France and Iran: the Non-Negotiable Reconciliation


To complement the French President Emmanuel Macron’s invitation to Iran to discuss its ballistic missile program on Sunday, Nov. 12th, 2017, Spokeswoman for the French Foreign Ministry, Agnes Romatet-Espagne announced, yesterday, the French desire to hold talks with Iran on its ballistic missile program away from the nuclear deal and said that these talks were, to be frank, and non-negotiable.
France believes that the crises caused by Iran on both regional and international levels can be divided into several parts: some can be postponed like preserving the nuclear deal and preventing Iran from resuming its nuclear program, while other issues need immediate and decisive actions like the ballistic missile program- especially after Houthi rebels targeted the Saudi capital with an Iranian-made ballistic missile. When Macron announced his invitation for talks on Iran’s ballistic missile program, he faced a wave of resistance from all Iranian officials; Conservatives and Reformers as if they were in a situation to prove their patriotism by preserving Iran’s ballistic missile program. However, the French repetitive invitation and setting of a frame for these talks that took the shape of initiative showed that the French Foreign Ministry would hold on to its plan, knowing that Iran has already declined these talks. In order to achieve this policy, France used French and international leverage.
» Why France is the Initiator?
Over two years after signing the Iran nuclear deal, the French companies succeeded in conducting a number of economic agreements with Iran in the oil, gas, civil aviation, and car manufacturing fields for tens of billions of USD that have made Iran an important partner for France to revive its economy. Nevertheless, With the announcement of the new US strategy on Iran by President Trump, the threats of canceling the nuclear deal, and classifying IRGC as a terrorist organization, France felt that its investments and the generous contracts it had gained were at risk and believed it would have no choice but to abide by the American decisions; otherwise, the French companies would have to pay penalties same as the French giant oil company “Total” when it was fined 400 million USD for violating the US sanctions on Iran in 2013. As a result, France strives to preserve its investments in Iran and avoid going back to the situation before 2015 by warning Iran to stop its ballistic missile program in order to escape imposition of new sanctions- especially on its ballistic missile program that violates the Security Council resolution 2231 that states, “Iran has to stop conducting tests of ballistic missiles able to carry nontraditional warheads.”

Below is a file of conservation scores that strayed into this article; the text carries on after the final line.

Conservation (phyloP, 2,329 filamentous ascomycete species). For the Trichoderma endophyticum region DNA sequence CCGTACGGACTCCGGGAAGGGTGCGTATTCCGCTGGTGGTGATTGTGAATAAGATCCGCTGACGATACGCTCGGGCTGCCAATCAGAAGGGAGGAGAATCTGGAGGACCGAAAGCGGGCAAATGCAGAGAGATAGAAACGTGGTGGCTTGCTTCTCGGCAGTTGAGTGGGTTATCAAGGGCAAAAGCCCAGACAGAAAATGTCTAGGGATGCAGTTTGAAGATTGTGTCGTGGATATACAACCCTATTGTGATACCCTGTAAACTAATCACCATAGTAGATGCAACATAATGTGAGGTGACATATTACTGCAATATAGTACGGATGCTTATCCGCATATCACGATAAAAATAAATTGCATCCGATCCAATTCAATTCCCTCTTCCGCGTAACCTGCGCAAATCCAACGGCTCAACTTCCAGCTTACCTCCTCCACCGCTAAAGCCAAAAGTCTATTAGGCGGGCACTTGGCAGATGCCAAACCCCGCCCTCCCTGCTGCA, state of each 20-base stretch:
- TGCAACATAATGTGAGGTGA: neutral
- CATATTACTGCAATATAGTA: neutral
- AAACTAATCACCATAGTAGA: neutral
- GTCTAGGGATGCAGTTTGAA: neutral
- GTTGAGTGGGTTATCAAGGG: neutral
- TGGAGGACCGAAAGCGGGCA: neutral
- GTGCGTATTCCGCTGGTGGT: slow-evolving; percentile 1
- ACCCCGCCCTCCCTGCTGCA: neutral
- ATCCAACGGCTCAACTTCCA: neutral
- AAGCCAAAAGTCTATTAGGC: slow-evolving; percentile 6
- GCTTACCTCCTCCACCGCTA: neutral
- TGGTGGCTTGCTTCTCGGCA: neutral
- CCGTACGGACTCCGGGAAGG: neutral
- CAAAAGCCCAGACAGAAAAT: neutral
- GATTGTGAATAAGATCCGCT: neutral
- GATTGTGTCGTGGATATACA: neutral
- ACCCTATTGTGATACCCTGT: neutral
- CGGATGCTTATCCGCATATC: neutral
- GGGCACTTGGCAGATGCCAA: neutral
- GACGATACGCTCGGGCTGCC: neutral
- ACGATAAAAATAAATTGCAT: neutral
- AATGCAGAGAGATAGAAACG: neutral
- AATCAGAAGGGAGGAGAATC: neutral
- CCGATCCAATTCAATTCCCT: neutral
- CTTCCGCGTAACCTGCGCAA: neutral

» Iranian Rejection and EU Silence
Iran declined the French demands for a number of excuses. It claimed that its ballistic missile program was a purely defensive one and that defense issues were nonnegotiable. In addition, it rejected adding any new terms to the nuclear deal or reducing it. The French initiative was also rejected by Federica Mogherini, the High Representative of the European Union for Foreign Affairs. Mogherini considered that this initiative would endanger the nuclear deal signed between the international community and Iran with great difficulty. However, her position showed how close she was to the Iranian regime. This was reflected by the popular photo she took with the Iranian MPs inside the Parliament, the strong relations she has built with Rouhani and Zarif over long years of negotiations on the nuclear deal, and her statement about the future position of the EU on the nuclear deal in case the United States cancels the pact or toughens sanctions on Iran. In fact, the EU is disregarding the torn-out regional conditions caused by Iran by adopting a different position from those of its members and distant from the US position, which might drive the regional countries influenced by the Iranian destabilizing policies and ballistic missiles to take actions that might harm the interests of the EU and its organizations in the region.
The French initiative was also declined by the United States in the form of “no comment,” since it knew that Iran would reject all initiatives on the nuclear deal or even its ballistic missile program unless being exposed to strong and real pressures by the international community.
On the other hand, the Middle East regional powers headed by Kingdom of Saudi Arabia favored giving the French initiative the opportunity to tackle the Iranian policies- knowing that Macron has made his invitation for talks on Iran’s ballistic missiles during his visit to Dubai- to defuse the crisis about to erupt before the US Congress session on Dec. 13th, 2017 to vote on whether to extend the nuclear deal or cancel it after Trump’s decertification of the pact on Oct. 13th, 2017, giving Congress sixty days to decide if Iran is in compliance with the terms of the agreement or not, which might lead the United States to withdraw from the Iran nuclear deal. These developments might, therefore, make Iran, the United States, and all parties concerned about the nuclear deal rely on the French initiative- rejected by all parties- to defuse the crisis that might fuel the international and regional conditions by the coming of Dec. 13th, 2017.

Editorial Team